Most EGR systems include at least one EGR cooler for cooling recirculated exhaust gas and at least one EGR valve for controlling flow. At least one additional valve is added to the engine to select the source of gas supply from the engine and the path of gas return to the engine. The following describes an apparatus and method for the selective use of a high pressure and a low pressure EGR system for an internal combustion engine. A valve system capable of selectively opening and closing exhaust gas and intake air passages on the engine is utilized. The selective use of the gas supply and return path enables the selective use of high or low pressure EGR, or dual mode. EGR, advantageously enabling the optimization of an engine's operation over a wide range.

A turbocharged internal combustion engine system 100 that includes an engine 101 with a plurality of pistons 103 in fluid communication with an intake manifold 105 and an exhaust manifold 107 is presented in FIG. 1. A high-pressure region 109 for exhaust gas is considered to exist between the exhaust manifold 107 and a turbine 112 during engine operation. Typical pressures in the high-pressure region 109 may be between about 80 in Hg (270 kPa) to 120 in Hg (406 kPa). Furthermore, a low-pressure region 123 for exhaust gas is considered to exist downstream of the turbine 112 and an after-treatment module 159 during engine operation. The pressure in the low-pressure region 123 may be close to ambient pressure. A high-pressure region 155 for intake charge air is considered to exist between a compressor 147 and the intake manifold 105 during engine operation. The pressure in region 155 may be about 80 in Hg (270 kPa). A low-pressure region 141 for intake air is considered to exist upstream of the compressor 147 during engine operation. The pressure in region 141 may be at or below ambient pressure. An example of an EGR system 133 is also shown, as is known in the art, that includes an EGR cooler 129 in fluid communication with an EGR valve 131. A valve system 137 is shown in fluid communication with the high-pressure regions 109, 155, the low-pressure regions 123, 141, and the EGR system 133.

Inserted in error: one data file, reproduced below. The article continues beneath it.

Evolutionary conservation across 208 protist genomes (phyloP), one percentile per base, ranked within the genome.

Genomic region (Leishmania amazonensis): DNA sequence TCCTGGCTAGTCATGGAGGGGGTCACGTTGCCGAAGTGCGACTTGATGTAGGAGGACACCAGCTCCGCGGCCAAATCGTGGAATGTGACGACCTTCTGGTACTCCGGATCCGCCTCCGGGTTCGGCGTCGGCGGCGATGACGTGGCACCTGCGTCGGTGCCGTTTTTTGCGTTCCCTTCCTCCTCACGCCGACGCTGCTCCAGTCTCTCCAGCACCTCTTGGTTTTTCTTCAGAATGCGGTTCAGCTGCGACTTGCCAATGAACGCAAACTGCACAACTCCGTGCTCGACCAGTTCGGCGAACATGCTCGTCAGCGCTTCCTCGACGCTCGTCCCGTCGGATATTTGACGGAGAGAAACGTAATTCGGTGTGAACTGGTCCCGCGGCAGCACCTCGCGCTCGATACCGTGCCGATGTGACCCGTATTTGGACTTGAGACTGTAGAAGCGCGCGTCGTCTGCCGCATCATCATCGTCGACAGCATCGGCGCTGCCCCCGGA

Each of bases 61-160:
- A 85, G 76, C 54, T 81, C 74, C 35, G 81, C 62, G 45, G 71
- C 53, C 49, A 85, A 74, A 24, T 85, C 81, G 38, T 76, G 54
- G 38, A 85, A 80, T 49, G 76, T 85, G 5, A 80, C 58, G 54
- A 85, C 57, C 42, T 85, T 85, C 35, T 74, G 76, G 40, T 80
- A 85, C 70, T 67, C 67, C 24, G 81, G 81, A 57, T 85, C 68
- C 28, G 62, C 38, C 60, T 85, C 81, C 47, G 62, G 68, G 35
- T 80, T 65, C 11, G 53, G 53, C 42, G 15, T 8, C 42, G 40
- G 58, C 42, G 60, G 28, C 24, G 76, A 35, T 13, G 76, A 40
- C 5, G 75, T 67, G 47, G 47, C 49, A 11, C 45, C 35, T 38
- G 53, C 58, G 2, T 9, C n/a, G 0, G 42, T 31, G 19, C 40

The valve system 137 permits various fluid connections on the engine system 100 to be made according to the operating mode of the engine. The valve system 137 has a first, a second, and a third inlet, and a first, a second and a third outlet. An inlet of a first turbine 112 is fluidly connected to a first inlet 119 of the valve system 137. An outlet of the first turbine 112 is fluidly connected to a second inlet 113 of the valve system 137. An outlet of a first compressor 147 is fluidly connected to a first outlet 115 of the valve system 137. An inlet of the first compressor 147 is fluidly connected to a second outlet 111 of the valve system 137. An inlet of an exhaust gas recirculation system 133 is fluidly connected to a third outlet 121 of the valve system 137. Finally, an outlet of the exhaust gas recirculation system 133 is fluidly connected to a third inlet 117 of the valve system 137.